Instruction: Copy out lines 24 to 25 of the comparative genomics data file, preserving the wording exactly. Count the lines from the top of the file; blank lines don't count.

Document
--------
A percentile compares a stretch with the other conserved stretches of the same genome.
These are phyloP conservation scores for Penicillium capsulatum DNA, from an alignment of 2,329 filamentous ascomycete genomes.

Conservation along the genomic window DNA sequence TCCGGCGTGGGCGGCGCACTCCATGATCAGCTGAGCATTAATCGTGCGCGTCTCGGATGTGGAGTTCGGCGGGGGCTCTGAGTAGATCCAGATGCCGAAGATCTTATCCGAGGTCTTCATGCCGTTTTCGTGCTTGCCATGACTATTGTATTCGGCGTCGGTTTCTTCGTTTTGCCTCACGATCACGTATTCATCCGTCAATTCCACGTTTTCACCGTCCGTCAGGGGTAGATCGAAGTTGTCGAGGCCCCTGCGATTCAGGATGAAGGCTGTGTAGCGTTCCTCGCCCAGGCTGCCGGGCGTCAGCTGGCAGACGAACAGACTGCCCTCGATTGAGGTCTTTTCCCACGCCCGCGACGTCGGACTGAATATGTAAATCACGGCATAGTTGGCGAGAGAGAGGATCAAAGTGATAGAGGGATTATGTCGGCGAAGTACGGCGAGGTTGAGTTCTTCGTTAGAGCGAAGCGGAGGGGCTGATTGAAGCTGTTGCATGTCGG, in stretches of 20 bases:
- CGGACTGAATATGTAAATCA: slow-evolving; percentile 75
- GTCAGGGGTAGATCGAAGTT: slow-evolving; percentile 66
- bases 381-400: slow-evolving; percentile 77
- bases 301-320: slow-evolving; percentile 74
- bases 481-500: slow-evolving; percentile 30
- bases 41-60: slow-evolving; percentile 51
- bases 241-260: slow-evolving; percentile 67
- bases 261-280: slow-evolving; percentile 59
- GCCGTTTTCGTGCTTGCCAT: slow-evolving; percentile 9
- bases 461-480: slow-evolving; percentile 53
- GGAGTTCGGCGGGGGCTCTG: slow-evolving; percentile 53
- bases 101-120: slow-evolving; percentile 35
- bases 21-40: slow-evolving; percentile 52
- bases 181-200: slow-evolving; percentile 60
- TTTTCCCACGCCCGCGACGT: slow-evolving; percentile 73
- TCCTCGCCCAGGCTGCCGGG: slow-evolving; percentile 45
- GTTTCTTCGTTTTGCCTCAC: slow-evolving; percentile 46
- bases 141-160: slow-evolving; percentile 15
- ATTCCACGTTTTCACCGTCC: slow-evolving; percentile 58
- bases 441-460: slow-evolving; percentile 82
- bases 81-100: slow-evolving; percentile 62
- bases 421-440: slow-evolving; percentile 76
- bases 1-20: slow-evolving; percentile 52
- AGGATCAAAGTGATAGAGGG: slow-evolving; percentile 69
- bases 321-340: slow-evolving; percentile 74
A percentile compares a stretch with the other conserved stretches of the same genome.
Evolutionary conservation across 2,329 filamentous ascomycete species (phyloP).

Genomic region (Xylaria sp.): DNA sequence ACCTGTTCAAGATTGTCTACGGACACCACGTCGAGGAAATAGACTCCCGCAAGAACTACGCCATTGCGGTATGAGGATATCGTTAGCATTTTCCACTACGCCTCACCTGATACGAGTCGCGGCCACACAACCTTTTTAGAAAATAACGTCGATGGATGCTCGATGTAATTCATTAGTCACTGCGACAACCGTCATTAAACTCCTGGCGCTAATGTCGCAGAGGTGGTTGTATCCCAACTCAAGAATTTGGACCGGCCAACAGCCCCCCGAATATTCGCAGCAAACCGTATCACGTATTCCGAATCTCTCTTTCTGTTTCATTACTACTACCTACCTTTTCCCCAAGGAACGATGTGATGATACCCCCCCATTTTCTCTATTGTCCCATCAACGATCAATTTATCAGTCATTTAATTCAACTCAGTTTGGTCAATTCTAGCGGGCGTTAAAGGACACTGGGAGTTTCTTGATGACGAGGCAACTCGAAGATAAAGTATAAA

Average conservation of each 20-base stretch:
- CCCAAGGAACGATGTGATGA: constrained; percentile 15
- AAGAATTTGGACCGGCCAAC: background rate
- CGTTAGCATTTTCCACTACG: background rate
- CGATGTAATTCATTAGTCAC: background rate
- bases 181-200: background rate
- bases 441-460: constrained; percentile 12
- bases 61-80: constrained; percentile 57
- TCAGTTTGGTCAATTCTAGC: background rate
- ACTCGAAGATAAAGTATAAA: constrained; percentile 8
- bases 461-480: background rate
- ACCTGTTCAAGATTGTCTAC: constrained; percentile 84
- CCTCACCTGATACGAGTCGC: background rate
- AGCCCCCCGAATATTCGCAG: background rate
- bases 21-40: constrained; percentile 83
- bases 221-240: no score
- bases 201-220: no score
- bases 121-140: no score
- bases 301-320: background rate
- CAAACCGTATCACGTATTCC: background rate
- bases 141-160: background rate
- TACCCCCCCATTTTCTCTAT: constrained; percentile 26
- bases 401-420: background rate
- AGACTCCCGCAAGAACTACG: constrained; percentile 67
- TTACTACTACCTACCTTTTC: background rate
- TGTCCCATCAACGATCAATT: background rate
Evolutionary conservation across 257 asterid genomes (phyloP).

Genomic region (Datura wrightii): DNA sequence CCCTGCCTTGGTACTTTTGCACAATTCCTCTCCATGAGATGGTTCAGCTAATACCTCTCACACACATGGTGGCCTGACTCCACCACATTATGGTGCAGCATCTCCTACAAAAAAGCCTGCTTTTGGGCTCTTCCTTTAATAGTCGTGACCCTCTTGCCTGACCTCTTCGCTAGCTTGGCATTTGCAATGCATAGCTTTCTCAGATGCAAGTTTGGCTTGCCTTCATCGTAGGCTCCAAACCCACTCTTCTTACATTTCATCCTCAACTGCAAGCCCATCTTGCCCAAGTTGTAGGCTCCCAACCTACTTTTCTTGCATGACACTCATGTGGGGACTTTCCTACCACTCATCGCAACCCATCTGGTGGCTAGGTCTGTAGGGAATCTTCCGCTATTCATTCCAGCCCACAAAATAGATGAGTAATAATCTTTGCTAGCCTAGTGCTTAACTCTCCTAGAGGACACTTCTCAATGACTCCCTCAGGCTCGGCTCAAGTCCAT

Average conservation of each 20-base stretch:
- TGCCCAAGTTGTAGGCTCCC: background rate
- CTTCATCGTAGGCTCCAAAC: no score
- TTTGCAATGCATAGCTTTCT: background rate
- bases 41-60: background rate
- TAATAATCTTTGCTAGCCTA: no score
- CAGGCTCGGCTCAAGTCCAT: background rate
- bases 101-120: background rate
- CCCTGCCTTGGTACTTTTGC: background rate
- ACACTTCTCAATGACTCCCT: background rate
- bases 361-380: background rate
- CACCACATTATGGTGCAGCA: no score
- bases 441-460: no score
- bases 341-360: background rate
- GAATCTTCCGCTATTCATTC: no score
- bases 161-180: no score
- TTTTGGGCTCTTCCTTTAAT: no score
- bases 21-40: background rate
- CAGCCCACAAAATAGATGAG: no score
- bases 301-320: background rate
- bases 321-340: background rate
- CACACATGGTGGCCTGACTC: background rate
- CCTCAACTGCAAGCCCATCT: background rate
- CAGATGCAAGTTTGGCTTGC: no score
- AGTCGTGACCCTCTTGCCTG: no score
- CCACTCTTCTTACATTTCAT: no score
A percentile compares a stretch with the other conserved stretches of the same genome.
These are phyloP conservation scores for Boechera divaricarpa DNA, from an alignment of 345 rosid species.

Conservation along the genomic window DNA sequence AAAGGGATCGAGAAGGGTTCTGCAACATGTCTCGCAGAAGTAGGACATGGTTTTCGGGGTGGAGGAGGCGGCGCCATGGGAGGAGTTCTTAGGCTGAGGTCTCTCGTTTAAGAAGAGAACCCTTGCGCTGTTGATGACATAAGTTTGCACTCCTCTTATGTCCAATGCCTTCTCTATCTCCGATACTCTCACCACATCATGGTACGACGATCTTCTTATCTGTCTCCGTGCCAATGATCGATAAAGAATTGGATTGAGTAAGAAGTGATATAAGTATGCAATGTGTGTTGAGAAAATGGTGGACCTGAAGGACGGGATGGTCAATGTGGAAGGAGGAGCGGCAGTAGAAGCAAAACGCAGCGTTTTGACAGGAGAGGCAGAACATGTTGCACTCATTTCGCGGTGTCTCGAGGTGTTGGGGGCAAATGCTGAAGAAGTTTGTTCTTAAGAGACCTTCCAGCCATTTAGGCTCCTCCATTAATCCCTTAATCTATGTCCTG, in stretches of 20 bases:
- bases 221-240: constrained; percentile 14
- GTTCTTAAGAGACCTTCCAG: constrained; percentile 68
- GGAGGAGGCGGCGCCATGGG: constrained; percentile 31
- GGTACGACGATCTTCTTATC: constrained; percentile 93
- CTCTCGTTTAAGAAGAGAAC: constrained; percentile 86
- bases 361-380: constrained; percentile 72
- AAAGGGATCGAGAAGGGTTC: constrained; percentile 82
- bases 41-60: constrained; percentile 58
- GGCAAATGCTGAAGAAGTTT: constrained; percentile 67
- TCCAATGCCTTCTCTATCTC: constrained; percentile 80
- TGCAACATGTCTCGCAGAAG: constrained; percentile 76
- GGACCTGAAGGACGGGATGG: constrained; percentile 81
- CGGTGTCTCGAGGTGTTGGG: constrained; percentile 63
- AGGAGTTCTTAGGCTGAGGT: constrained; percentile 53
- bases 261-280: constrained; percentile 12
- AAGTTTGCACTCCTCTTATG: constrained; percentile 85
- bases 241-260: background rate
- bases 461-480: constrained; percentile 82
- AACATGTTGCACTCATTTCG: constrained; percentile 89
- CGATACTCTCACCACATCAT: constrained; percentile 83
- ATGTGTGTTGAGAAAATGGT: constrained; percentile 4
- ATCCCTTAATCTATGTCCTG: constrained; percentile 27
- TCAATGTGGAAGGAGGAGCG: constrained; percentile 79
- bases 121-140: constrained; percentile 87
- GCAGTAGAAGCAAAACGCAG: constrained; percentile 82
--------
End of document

- bases 81-100: slow-evolving; percentile 62
- bases 421-440: slow-evolving; percentile 76